Students in the ESP program are dedicated to making a difference in the world.
The program attracts students with diverse educational and cultural backgrounds, varying levels of professional experience, and a range of professional interests. Students with both science and non-science training can excel in the program. The current class represents thirteen countries. What brings them together is a desire to gain the knowledge and skills to turn their passion for the environment into real change. Over the year that they study and learn as a cohort, students form strong bonds that serve them throughout their careers. Here are some things to know about our students in academic year 2016 – 2017.
- The average age was 25. One fifth of students was over the age of 29.
- The female to male ratio was 55% to 45%.
- Undergraduate majors ranged from Architecture to Zoology.
- Students came from 13 countries on five continents.
- More than half of all students received fellowships. The average award was nearly $16,000.
“This program provided me a much-needed balance between building public administration capacity, scientific proficiency and a deep understanding of ethical and political implications. It is a program that has a clear objective: to promote sustainability worldwide.”
Kevin Fertig and Allison Pace are both ESP students who make use of every opportunity they have, from being involved in research projects around campus to leading their cohort and organizing campus wide events. “Say yes, until you can’t say yes anymore” is their success mantra.
Isaac Wilkins has a calling. Introduced to the environmental movement through advocating for environmental justice issues impacting communities of color, he is expanding his mission to help solve diverse issues across the various sectors within the environmental movement.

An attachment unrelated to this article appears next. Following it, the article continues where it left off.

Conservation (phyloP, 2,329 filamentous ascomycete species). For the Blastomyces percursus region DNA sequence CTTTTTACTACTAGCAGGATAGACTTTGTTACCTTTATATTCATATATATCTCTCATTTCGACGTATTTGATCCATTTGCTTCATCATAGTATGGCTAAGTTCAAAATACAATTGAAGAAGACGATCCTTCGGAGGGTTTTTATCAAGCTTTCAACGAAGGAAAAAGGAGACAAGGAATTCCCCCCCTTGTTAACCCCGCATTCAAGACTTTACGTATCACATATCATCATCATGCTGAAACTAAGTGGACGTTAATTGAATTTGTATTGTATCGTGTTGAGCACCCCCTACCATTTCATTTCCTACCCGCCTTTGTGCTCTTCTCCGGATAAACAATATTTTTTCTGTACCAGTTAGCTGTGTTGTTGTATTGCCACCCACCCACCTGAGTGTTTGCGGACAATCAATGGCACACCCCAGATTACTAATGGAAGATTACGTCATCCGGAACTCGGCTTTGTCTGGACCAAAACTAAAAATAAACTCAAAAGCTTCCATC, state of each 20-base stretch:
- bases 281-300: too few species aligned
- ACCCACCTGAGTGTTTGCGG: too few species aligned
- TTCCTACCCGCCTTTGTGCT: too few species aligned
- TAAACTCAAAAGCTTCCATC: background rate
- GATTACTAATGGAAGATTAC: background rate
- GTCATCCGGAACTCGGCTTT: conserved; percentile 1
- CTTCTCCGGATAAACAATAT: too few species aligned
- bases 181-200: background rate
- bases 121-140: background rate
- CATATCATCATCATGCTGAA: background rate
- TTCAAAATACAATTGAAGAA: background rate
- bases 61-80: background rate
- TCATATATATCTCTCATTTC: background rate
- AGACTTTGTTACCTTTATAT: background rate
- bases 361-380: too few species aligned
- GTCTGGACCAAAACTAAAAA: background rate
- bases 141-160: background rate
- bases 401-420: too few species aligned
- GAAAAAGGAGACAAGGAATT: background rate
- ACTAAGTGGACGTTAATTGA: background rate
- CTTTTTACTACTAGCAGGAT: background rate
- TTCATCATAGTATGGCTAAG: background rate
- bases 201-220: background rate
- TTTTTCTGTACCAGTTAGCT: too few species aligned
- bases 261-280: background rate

“I am keenly aware of the issues faced on the ground and the importance of political will and buy-in from the private sector to effectively develop and implement policies. … and I know from personal experience that there is immense potential to effect positive change in this field.”
Savannah Miller has witnessed the impact of climate change on three different continents. Prior to attending Columbia, Savannah completed fieldwork in Antarctica and sub-Saharan Africa. Last year, she attended the climate negotiations at COP21, in Paris, France, as a student delegate.
“Reading of species after species declared extinct, like the west African black rhinoceros, made me realize that if I ever want to take part in wildlife conservation efforts, the time to take action and to take part in conservation efforts is now.”
Arina Larasati Susijo has a passion for science, and was drawn to the MPA-ESP program to take advantage of learning the science behind the environmental policy issues facing her native Indonesia and the Southeast Asian region.